Maria Miller MP spoke in the House of Commons debate on “Remembrance, UK Armed Forces and Society” on Wednesday 11 November.
Maria said “This Armistice Day, as we have done for 100 years, we remember those who have paid the ultimate sacrifice and given their lives for their country, and this year we remember 100 years since the interment of the unknown soldier in Westminster Abbey, and 100 years since Sir Edwin Lutyens’ monumental Cenotaph was unveiled.
Between 2014 and 2018 we marked the centenary of the first world war in so many extraordinary ways. I had the privilege to chair the first world war centenary committee, which put in place a programme of commemoration marking the start of the conflict at St Symphorien and then an extraordinary series of cultural events such as “Lights Out” and the iconic poppy sculptures. We often struggle as a country to commemorate war, conflict and death, and I would like to pay tribute to 14-18 NOW, the organisation that persuaded politicians that art could help a nation understand and connect emotionally and intellectually with an event that happened 100 years ago, and help, I think for the first time, engage the nation with how the first world war shaped a generation and generations to follow. Perhaps we should do that more often.
The format of remembrance this year may have changed, but the vast debt of gratitude we owe to those who serve and the families who support them does not, and I join those who have paid tribute to the Falkland Islanders and those who fought for their freedom, too. Members of organisations in my constituency, including the Royal British Legion, Basingstoke and Deane Veterans Club and many others, usually come together in an act of solemn worship in remembrance at our town memorial; this year we had to do things differently, but we still had acts of remembrance that were undiminished.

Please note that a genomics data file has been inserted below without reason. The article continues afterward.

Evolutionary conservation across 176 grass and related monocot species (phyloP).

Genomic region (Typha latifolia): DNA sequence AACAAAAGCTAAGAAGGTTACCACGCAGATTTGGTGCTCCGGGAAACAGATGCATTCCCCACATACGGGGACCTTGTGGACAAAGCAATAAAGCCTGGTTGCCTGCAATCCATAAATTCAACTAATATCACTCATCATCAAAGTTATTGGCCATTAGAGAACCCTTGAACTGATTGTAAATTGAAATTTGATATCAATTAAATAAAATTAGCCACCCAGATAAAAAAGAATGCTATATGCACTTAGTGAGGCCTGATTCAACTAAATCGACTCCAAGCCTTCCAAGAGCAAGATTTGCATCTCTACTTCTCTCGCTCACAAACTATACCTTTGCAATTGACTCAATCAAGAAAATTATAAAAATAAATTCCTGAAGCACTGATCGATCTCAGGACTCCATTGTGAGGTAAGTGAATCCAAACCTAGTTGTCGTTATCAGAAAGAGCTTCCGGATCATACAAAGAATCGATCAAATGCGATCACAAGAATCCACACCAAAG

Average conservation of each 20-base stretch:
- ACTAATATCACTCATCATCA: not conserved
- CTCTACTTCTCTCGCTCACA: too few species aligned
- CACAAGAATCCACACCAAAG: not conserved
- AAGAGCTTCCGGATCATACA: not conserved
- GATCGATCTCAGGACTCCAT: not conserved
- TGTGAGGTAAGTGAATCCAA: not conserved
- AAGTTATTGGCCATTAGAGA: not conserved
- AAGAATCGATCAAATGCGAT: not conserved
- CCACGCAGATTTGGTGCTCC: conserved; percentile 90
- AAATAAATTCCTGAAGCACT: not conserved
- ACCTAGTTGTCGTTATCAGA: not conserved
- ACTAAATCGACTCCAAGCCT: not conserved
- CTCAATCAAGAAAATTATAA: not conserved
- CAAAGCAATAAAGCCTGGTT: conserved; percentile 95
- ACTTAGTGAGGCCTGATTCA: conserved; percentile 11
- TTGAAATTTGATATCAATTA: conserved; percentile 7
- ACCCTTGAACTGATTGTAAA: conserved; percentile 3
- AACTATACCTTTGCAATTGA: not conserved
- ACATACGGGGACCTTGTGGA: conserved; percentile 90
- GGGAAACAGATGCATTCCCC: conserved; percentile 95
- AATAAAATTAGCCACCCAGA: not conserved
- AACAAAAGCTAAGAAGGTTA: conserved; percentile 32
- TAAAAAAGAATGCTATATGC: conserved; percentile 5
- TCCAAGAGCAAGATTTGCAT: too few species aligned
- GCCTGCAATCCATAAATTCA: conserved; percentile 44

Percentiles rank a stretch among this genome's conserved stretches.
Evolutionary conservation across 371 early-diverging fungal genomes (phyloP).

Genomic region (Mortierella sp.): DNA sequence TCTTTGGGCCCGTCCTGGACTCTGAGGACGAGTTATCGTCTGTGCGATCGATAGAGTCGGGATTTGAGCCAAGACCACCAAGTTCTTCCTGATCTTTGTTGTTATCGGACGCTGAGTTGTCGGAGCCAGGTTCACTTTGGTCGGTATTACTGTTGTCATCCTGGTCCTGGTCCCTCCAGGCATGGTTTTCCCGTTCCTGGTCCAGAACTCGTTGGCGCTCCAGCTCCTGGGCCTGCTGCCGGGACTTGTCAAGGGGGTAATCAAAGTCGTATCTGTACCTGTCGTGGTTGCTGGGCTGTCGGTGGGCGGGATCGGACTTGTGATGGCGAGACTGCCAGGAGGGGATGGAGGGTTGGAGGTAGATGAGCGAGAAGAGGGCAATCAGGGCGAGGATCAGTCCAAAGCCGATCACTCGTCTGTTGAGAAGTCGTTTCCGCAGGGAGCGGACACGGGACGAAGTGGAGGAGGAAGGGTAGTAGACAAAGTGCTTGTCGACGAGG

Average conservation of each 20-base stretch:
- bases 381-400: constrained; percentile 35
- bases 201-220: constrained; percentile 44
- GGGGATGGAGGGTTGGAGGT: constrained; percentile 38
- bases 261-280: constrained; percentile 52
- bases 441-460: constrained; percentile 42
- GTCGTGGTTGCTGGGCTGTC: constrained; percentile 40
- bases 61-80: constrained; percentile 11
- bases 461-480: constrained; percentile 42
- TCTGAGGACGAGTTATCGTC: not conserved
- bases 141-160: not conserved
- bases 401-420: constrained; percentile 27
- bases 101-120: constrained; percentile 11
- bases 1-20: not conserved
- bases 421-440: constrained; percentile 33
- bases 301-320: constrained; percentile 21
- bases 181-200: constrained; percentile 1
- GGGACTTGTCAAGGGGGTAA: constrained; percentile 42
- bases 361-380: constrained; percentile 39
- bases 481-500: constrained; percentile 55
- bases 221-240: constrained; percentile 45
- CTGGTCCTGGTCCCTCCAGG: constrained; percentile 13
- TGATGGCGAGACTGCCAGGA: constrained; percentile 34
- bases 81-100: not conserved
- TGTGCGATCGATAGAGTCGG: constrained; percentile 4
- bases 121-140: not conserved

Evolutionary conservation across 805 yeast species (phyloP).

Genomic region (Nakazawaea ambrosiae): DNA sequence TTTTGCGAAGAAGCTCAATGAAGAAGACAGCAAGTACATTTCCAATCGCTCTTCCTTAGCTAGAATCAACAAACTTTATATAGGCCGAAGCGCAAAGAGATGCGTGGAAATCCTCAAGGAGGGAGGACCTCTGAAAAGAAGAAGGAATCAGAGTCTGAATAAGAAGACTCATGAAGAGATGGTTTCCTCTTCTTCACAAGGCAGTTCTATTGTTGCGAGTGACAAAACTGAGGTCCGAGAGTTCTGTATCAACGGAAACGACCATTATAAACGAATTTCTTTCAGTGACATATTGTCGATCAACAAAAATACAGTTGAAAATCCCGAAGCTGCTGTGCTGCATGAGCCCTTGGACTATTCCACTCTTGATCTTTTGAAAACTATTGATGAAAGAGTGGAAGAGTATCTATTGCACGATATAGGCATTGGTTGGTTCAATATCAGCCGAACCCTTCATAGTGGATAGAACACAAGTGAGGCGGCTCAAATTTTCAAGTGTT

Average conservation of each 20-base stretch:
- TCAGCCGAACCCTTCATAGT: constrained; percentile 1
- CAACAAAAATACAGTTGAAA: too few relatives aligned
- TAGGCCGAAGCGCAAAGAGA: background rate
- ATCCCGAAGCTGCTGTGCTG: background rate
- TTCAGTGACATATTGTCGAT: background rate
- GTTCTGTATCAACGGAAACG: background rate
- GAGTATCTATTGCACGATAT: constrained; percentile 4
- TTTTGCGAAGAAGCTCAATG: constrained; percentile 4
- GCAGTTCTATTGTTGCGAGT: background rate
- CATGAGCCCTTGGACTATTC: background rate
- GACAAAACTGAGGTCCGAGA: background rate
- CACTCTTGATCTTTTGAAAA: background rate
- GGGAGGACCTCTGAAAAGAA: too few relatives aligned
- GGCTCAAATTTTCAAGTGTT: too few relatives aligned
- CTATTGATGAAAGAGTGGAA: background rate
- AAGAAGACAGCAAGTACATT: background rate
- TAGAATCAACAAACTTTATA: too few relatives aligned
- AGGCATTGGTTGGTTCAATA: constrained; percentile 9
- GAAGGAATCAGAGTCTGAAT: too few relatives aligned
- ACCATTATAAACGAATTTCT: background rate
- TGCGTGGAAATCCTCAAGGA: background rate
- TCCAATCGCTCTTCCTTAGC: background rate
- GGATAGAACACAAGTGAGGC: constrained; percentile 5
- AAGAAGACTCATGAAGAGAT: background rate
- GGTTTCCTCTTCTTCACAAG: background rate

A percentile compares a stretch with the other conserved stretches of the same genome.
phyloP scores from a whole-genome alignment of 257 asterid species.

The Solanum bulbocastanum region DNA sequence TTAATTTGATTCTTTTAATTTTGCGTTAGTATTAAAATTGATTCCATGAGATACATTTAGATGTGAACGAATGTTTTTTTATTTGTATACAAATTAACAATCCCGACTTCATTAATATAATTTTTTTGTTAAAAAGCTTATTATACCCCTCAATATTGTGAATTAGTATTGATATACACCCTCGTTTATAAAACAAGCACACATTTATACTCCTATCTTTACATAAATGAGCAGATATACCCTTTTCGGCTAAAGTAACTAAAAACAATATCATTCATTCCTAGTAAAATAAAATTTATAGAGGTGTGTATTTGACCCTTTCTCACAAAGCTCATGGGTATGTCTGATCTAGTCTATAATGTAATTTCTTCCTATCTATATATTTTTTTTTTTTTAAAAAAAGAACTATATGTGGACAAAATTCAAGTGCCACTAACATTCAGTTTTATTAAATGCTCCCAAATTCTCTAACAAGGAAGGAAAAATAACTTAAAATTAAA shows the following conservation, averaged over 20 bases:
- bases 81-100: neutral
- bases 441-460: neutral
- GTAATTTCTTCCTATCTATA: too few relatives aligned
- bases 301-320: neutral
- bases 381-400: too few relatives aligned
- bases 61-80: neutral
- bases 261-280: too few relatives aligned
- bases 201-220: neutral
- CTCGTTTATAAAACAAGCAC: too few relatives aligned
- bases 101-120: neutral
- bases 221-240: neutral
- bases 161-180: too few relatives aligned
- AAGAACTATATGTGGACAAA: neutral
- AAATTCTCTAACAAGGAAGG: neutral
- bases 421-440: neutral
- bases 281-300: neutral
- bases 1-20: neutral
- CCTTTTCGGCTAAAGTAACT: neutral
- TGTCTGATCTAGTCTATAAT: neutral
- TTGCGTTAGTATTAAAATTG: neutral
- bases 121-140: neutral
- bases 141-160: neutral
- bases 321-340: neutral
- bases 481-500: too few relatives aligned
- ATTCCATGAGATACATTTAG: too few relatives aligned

In today’s debate we are not just marking Armistice Day as part of that but are also considering the petition calling for a further strengthening of the armed forces covenant, signed by more than 150 of my constituents. The armed forces covenant was introduced in 2011 and was a real statement of the moral obligation that exists between the nation, the Government and the armed forces. That commitment was further reinforced in the commitments this Government made in last year’s election, including to acknowledge and commemorate the invaluable contribution of diaspora communities in the past and to recognise the contribution in the present day of so many from beyond our shores, such as the Gurkhas.
Indeed, we should remember the contribution of the Commonwealth members of the armed forces today. More than 4,000 personnel from Commonwealth countries serve in our armed forces, and in my constituency I am proud to have one of the largest veteran Gurkha communities in the country. Many Nepali veterans, and, indeed, other Commonwealth veterans, want, after they have served, to continue to live here, but too often the cost of that can be daunting and at odds with the commitment and loyalty they have shown to our country. I hope the Minister will look carefully at the Royal British Legion campaign on behalf of those people, so that as a nation we can respect those who have chosen to serve our country in this way.
Caring for the health of our armed forces and veterans is a matter this Government take very seriously, and the armed forces covenant annual report sets out the real progress made, particularly supporting veterans with mental health problems, with more than 17,000 veterans receiving specialist support and complex treatment. I know that the Minister is aware that serving personnel can use the facility in my constituency at Parklands hospital in Basingstoke, home to an MOD unit providing mental health services for serving personnel. I met medical staff there and people who were receiving treatment from across the south-east of England. I also had the privilege to be invited to the opening of a new therapeutic garden there, which I hope I can invite the Minister to visit when conditions allow, because facilities like that can make a real difference to people’s lives— hearing from medical professionals, such as Dr Karl Marlowe, and patients, the value of that facility is absolutely clear.
As well as remembering those who have fallen, we must remember those whom we continue to support. It is clear that this Government’s commitment to the armed forces covenant is undiminished, but it is also clear that there is much more to do."
To red the debate click here